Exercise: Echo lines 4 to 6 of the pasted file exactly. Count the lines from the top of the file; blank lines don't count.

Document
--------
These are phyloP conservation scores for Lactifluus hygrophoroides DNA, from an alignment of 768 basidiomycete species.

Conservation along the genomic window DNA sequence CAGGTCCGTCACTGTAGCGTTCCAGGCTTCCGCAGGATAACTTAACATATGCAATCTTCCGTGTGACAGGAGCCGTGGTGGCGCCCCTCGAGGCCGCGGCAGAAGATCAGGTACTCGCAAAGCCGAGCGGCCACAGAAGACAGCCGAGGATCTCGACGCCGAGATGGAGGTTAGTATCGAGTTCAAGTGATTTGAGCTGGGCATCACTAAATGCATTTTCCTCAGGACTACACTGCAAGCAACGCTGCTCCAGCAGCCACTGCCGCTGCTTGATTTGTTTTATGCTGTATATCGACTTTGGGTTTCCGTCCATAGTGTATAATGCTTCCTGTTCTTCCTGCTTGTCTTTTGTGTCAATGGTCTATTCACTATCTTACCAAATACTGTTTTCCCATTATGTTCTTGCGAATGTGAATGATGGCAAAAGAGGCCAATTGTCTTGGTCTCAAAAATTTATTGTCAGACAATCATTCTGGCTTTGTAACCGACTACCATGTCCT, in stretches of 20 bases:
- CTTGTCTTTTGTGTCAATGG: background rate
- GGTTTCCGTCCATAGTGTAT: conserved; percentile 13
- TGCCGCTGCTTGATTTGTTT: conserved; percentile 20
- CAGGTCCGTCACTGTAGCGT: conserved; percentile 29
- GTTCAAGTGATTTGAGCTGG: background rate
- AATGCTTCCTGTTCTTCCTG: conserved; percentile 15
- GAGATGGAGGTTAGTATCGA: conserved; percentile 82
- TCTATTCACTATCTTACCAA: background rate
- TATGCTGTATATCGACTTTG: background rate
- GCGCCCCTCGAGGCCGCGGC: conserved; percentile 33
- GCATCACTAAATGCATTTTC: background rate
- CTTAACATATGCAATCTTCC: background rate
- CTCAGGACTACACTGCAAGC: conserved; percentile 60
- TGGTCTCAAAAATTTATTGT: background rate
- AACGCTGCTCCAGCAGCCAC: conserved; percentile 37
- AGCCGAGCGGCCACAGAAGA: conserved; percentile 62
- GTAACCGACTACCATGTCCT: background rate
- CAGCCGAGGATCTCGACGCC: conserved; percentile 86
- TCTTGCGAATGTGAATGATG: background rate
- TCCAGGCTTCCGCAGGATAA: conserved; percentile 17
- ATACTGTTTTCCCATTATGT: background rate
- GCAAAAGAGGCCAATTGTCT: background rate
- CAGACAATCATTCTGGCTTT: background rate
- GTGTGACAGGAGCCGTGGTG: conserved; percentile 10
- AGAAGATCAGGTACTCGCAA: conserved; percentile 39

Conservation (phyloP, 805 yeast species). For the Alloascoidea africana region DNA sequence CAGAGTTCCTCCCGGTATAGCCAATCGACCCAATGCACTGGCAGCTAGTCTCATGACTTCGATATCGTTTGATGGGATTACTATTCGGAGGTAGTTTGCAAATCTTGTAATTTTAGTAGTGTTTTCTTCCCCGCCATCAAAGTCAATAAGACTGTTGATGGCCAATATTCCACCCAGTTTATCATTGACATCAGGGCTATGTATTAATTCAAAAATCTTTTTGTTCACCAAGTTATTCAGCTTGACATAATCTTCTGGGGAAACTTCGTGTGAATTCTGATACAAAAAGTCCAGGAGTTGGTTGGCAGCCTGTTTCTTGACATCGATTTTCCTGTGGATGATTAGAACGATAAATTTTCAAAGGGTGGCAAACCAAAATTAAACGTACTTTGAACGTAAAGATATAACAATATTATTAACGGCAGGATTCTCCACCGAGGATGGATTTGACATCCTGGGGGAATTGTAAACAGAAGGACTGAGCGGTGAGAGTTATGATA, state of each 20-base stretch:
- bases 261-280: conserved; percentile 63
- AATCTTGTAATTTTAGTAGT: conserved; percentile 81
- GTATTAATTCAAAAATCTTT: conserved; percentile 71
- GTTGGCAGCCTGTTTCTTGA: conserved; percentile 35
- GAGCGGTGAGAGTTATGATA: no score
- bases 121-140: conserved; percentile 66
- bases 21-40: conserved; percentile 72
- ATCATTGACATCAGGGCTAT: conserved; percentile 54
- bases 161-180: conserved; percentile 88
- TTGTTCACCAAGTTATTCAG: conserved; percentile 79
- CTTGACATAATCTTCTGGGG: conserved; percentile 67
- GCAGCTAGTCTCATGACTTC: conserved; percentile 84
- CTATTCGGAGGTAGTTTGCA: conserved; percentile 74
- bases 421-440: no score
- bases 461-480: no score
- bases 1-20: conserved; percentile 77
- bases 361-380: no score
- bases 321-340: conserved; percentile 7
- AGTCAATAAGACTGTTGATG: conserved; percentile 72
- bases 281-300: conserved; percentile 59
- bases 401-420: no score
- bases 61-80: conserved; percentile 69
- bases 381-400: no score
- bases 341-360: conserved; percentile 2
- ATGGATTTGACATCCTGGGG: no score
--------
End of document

- GGTTTCCGTCCATAGTGTAT: conserved; percentile 13
- TGCCGCTGCTTGATTTGTTT: conserved; percentile 20
- CAGGTCCGTCACTGTAGCGT: conserved; percentile 29